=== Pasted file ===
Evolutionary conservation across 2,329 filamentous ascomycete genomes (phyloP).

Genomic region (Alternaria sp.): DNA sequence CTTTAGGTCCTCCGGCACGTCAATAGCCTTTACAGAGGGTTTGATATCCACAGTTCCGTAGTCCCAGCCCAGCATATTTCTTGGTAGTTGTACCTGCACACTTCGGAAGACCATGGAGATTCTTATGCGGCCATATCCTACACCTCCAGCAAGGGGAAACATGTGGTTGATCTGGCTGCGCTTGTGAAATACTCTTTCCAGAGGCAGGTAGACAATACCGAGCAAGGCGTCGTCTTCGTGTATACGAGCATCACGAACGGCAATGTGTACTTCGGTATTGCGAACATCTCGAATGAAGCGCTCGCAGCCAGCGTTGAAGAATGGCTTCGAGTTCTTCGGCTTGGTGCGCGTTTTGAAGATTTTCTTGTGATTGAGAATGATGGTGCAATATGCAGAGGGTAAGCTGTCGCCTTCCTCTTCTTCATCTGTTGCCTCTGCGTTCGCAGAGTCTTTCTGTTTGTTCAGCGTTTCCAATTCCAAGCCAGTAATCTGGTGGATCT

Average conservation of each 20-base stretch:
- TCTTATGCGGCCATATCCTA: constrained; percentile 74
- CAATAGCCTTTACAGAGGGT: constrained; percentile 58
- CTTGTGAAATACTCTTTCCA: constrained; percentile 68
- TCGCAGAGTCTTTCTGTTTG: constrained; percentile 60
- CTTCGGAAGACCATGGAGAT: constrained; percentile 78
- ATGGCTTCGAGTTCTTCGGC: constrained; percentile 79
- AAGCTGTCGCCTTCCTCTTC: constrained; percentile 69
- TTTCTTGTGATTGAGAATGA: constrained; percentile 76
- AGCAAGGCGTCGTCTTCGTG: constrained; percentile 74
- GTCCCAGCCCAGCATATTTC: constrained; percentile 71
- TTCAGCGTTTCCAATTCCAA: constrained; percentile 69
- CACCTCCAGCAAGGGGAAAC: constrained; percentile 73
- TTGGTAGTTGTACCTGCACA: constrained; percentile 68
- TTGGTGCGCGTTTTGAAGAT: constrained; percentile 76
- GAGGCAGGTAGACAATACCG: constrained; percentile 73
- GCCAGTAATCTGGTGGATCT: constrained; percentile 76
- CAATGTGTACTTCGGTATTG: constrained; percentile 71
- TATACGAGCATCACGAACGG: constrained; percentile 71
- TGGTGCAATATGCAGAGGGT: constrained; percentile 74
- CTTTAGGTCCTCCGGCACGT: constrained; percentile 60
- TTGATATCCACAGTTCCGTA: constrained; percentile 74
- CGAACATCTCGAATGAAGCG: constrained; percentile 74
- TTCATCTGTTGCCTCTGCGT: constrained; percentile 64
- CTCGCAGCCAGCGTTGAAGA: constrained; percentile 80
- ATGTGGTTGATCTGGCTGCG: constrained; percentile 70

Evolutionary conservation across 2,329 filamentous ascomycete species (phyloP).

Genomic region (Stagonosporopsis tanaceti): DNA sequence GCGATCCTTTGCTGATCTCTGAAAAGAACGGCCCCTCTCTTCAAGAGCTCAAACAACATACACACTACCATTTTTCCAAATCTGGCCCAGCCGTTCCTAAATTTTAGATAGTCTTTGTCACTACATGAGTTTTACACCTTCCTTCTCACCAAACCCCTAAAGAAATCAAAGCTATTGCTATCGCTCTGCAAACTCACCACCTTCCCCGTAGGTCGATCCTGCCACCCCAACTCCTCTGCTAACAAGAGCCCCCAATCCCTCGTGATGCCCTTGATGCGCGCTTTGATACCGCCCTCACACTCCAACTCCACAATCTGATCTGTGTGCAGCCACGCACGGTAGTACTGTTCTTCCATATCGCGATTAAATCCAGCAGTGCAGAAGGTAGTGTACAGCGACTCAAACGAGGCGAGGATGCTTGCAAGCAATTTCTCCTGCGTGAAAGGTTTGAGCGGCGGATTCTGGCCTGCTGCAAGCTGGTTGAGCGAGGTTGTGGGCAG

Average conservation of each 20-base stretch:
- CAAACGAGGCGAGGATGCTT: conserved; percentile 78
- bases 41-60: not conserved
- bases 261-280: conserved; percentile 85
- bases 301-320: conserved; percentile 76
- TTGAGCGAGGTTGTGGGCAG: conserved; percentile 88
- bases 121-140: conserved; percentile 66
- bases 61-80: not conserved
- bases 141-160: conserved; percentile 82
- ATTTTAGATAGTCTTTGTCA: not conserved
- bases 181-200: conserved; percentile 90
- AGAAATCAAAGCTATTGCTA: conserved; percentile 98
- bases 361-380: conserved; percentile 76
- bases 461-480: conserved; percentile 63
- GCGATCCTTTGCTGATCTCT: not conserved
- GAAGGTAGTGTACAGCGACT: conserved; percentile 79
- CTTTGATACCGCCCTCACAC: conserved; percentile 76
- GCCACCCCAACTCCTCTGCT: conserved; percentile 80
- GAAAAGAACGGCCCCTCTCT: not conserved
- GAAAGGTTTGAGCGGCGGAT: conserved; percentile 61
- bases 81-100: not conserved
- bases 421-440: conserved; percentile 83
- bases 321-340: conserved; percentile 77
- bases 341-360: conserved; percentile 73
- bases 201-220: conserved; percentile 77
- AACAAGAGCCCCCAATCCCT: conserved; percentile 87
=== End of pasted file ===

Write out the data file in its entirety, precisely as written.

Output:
Evolutionary conservation across 2,329 filamentous ascomycete genomes (phyloP).

Genomic region (Alternaria sp.): DNA sequence CTTTAGGTCCTCCGGCACGTCAATAGCCTTTACAGAGGGTTTGATATCCACAGTTCCGTAGTCCCAGCCCAGCATATTTCTTGGTAGTTGTACCTGCACACTTCGGAAGACCATGGAGATTCTTATGCGGCCATATCCTACACCTCCAGCAAGGGGAAACATGTGGTTGATCTGGCTGCGCTTGTGAAATACTCTTTCCAGAGGCAGGTAGACAATACCGAGCAAGGCGTCGTCTTCGTGTATACGAGCATCACGAACGGCAATGTGTACTTCGGTATTGCGAACATCTCGAATGAAGCGCTCGCAGCCAGCGTTGAAGAATGGCTTCGAGTTCTTCGGCTTGGTGCGCGTTTTGAAGATTTTCTTGTGATTGAGAATGATGGTGCAATATGCAGAGGGTAAGCTGTCGCCTTCCTCTTCTTCATCTGTTGCCTCTGCGTTCGCAGAGTCTTTCTGTTTGTTCAGCGTTTCCAATTCCAAGCCAGTAATCTGGTGGATCT

Average conservation of each 20-base stretch:
- TCTTATGCGGCCATATCCTA: constrained; percentile 74
- CAATAGCCTTTACAGAGGGT: constrained; percentile 58
- CTTGTGAAATACTCTTTCCA: constrained; percentile 68
- TCGCAGAGTCTTTCTGTTTG: constrained; percentile 60
- CTTCGGAAGACCATGGAGAT: constrained; percentile 78
- ATGGCTTCGAGTTCTTCGGC: constrained; percentile 79
- AAGCTGTCGCCTTCCTCTTC: constrained; percentile 69
- TTTCTTGTGATTGAGAATGA: constrained; percentile 76
- AGCAAGGCGTCGTCTTCGTG: constrained; percentile 74
- GTCCCAGCCCAGCATATTTC: constrained; percentile 71
- TTCAGCGTTTCCAATTCCAA: constrained; percentile 69
- CACCTCCAGCAAGGGGAAAC: constrained; percentile 73
- TTGGTAGTTGTACCTGCACA: constrained; percentile 68
- TTGGTGCGCGTTTTGAAGAT: constrained; percentile 76
- GAGGCAGGTAGACAATACCG: constrained; percentile 73
- GCCAGTAATCTGGTGGATCT: constrained; percentile 76
- CAATGTGTACTTCGGTATTG: constrained; percentile 71
- TATACGAGCATCACGAACGG: constrained; percentile 71
- TGGTGCAATATGCAGAGGGT: constrained; percentile 74
- CTTTAGGTCCTCCGGCACGT: constrained; percentile 60
- TTGATATCCACAGTTCCGTA: constrained; percentile 74
- CGAACATCTCGAATGAAGCG: constrained; percentile 74
- TTCATCTGTTGCCTCTGCGT: constrained; percentile 64
- CTCGCAGCCAGCGTTGAAGA: constrained; percentile 80
- ATGTGGTTGATCTGGCTGCG: constrained; percentile 70

Evolutionary conservation across 2,329 filamentous ascomycete species (phyloP).

Genomic region (Stagonosporopsis tanaceti): DNA sequence GCGATCCTTTGCTGATCTCTGAAAAGAACGGCCCCTCTCTTCAAGAGCTCAAACAACATACACACTACCATTTTTCCAAATCTGGCCCAGCCGTTCCTAAATTTTAGATAGTCTTTGTCACTACATGAGTTTTACACCTTCCTTCTCACCAAACCCCTAAAGAAATCAAAGCTATTGCTATCGCTCTGCAAACTCACCACCTTCCCCGTAGGTCGATCCTGCCACCCCAACTCCTCTGCTAACAAGAGCCCCCAATCCCTCGTGATGCCCTTGATGCGCGCTTTGATACCGCCCTCACACTCCAACTCCACAATCTGATCTGTGTGCAGCCACGCACGGTAGTACTGTTCTTCCATATCGCGATTAAATCCAGCAGTGCAGAAGGTAGTGTACAGCGACTCAAACGAGGCGAGGATGCTTGCAAGCAATTTCTCCTGCGTGAAAGGTTTGAGCGGCGGATTCTGGCCTGCTGCAAGCTGGTTGAGCGAGGTTGTGGGCAG

Average conservation of each 20-base stretch:
- CAAACGAGGCGAGGATGCTT: conserved; percentile 78
- bases 41-60: not conserved
- bases 261-280: conserved; percentile 85
- bases 301-320: conserved; percentile 76
- TTGAGCGAGGTTGTGGGCAG: conserved; percentile 88
- bases 121-140: conserved; percentile 66
- bases 61-80: not conserved
- bases 141-160: conserved; percentile 82
- ATTTTAGATAGTCTTTGTCA: not conserved
- bases 181-200: conserved; percentile 90
- AGAAATCAAAGCTATTGCTA: conserved; percentile 98
- bases 361-380: conserved; percentile 76
- bases 461-480: conserved; percentile 63
- GCGATCCTTTGCTGATCTCT: not conserved
- GAAGGTAGTGTACAGCGACT: conserved; percentile 79
- CTTTGATACCGCCCTCACAC: conserved; percentile 76
- GCCACCCCAACTCCTCTGCT: conserved; percentile 80
- GAAAAGAACGGCCCCTCTCT: not conserved
- GAAAGGTTTGAGCGGCGGAT: conserved; percentile 61
- bases 81-100: not conserved
- bases 421-440: conserved; percentile 83
- bases 321-340: conserved; percentile 77
- bases 341-360: conserved; percentile 73
- bases 201-220: conserved; percentile 77
- AACAAGAGCCCCCAATCCCT: conserved; percentile 87